You Can’t Always Follow What The New Credit Card Laws Permit

Wednesday, March 17, 2010, AM | Leave Comment

We have all heard and read stories about the new credit card laws – Credit Card Accountability, Responsibility and Disclosure – frequently know as CARD – Act. Let the credit experts point out the good, the bad and the ugly in the legislation that went into effect on February 22, 2010. Smart Money on its website mentioned “5 New Rules for a Healthy Credit Score” in an article published on March 16.

In the beginning of the article, the author says:

For the most part, card holders would still do well to pay on time, keep their balances low and refrain from applying for too many credit cards at once. But some of the old tenets may not always hold up, as credit-card companies continue to adapt to the new environment and look for ways to run their for-profit businesses.

The last part of the last sentence is worth thinking about. The credit card companies look for ways to run their for-profit businesses. In my mind, that raises a flag about the 5 new rules. No matter how you churn and turn it, any profit for the these companies is a loss – in general – to the consumers. It’s hard to imagine that both would come out ahead or both would lose, short of declaring bankruptcy at either end.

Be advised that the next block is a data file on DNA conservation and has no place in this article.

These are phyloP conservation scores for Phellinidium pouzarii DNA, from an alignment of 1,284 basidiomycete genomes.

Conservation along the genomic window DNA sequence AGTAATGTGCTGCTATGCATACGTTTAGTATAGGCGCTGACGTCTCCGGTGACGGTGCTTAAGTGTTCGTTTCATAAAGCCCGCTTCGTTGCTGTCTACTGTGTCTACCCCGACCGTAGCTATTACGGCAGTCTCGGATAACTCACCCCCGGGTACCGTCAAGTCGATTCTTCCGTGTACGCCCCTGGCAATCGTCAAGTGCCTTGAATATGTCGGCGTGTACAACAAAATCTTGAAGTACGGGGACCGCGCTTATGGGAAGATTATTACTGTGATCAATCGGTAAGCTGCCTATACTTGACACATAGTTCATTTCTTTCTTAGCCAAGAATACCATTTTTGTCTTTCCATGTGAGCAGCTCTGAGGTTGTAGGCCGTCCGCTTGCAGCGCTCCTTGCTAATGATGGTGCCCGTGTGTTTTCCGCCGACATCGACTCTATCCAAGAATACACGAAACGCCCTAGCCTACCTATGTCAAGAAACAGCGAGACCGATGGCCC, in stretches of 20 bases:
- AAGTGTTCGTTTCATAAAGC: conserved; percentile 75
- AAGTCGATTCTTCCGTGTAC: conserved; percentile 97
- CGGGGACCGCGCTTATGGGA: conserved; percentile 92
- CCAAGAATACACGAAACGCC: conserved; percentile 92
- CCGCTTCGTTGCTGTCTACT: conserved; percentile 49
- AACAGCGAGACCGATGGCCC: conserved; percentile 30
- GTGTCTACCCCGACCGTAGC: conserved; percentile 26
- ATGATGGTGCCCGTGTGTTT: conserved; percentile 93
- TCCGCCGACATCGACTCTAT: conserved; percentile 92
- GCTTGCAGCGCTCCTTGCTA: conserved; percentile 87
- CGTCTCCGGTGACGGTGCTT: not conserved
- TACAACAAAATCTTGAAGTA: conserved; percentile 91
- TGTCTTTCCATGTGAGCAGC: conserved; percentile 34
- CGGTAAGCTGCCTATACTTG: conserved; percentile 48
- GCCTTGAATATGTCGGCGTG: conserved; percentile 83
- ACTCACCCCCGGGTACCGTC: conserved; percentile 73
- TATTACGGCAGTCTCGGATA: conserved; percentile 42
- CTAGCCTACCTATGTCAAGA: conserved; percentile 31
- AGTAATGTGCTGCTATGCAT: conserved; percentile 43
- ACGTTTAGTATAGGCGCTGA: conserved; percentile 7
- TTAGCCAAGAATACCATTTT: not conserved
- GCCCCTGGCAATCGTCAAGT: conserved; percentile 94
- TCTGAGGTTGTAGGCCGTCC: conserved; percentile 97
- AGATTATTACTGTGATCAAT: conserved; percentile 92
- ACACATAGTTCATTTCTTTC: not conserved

Granted the new CARD law provides some protection to the consumers, we the people, but no laws ever have been created by humans throughout the history of mankind that will always protect the Poor, the Orphans and the Destitute (POD). Those are the folks who have lost their jobs, declared bankruptcies, lost their homes and their livelihood completely. It does not matter to the rich and the higher middle class folks what effect the new laws would have on their financial lives.

If you have lived and have the intentions of living free of stinking debt, whatever the laws permit you and you follow it, make sure that you don’t go overboard. It’s your financial life. The credit card companies exist for one purpose – to make a profit. That is a given. How they do is their business and what method they apply is their prerogative. Our financial life must not be based on their rules but more on our own personal ethics and moral values.

In a Nutshell
The more important point that I can make is to live your financial life within your means and not go overboard. No matter what was in the old credit card laws – if there were any – or what is in the new law, it’s not always correct to follow FICO or some other score calculation. Live within your means and FICO will follow you instead of you follow FICO.

Always keep in mind that charging bills to your credit card is borrowing money. You are renting money. Whatever you rent, you must return it to its original owner with every part intact. That way you would do fine – new laws or old laws should not make much difference.

If your credit score is reasonably high, then surely follow the 5 rules mentioned in the article if you must. But if you belong to the POD group of folks, then read the article carefully but you don’t necessarily follow it. If you did, you would tend to repeat the same mistakes that got you in the POD group in the first place.

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